Joshua B. Kay is a clinical assistant professor of law in the Child Advocacy Law Clinic, Child Welfare Appellate Clinic, and the Domestic Relations Mediation Clinic. His primary interests include examining how legal requirements are put into practice in the field in child abuse and neglect cases, how the child protection system addresses the needs of parents and children with disabilities, and how mental health information is used and understood by child welfare agency and judicial personnel. He has conducted numerous trainings nationwide for child welfare workers, judges, and attorneys representing parents and children.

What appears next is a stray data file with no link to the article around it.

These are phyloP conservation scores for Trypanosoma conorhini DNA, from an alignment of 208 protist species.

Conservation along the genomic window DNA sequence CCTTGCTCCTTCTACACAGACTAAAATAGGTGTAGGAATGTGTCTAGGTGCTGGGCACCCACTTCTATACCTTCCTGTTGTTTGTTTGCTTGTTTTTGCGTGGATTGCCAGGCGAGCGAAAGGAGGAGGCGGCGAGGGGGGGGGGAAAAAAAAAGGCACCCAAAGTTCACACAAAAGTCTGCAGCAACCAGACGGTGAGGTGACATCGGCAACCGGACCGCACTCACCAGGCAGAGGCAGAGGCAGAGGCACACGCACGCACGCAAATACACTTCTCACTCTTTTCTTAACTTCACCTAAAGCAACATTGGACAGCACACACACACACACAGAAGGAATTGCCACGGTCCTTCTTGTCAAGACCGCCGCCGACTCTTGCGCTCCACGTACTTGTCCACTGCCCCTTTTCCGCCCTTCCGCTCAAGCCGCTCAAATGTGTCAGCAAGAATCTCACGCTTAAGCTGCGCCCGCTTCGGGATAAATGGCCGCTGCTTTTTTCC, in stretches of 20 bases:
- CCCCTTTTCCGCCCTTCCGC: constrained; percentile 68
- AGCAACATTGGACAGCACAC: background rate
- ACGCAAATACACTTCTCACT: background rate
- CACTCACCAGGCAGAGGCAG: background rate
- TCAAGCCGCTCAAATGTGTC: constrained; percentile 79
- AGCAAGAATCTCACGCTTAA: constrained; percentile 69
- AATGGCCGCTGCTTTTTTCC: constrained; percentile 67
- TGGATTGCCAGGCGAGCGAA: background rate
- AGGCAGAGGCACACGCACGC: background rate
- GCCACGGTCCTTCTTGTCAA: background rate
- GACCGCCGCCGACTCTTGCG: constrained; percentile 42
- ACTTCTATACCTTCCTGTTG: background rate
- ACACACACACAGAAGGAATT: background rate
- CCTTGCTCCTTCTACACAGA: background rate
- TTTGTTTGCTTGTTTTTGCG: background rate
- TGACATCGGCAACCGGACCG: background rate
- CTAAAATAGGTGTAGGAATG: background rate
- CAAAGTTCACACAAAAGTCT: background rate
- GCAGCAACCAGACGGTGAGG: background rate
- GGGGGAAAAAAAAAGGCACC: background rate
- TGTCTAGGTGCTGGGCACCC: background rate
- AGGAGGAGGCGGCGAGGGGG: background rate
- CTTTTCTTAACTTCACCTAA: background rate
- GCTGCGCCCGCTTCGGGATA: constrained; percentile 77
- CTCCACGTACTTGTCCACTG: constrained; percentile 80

Prof. Kay earned his BA with high honors and Phi Beta Kappa from Oberlin College, where he received the R.H. Stetson Award in Psychology and Psychobiology. He then earned his MA and PhD in psychology from the University of Michigan, where he was a Regents' Fellow. Prior to earning his JD, cum laude, from the University of Michigan Law School, he served as an assistant professor of physical medicine and rehabilitation at the University of Michigan Medical School, where he studied the effects of pediatric disability and was an attending psychologist and member of the ethics committee at C.S. Mott Children's Hospital. He also taught courses in clinical assessment and supervised the clinical work of graduate students in the Department of Psychology. During law school, Prof. Kay received the International Achievement Summit Award and the Craig Spangenberg Oral Advocacy Award. After law school, he joined Michigan Protection and Advocacy Service as a Skadden Fellow, receiving a Certificate of Appreciation for his representation of parents with disabilities in child welfare matters from the University of Michigan Council for Disability Concerns.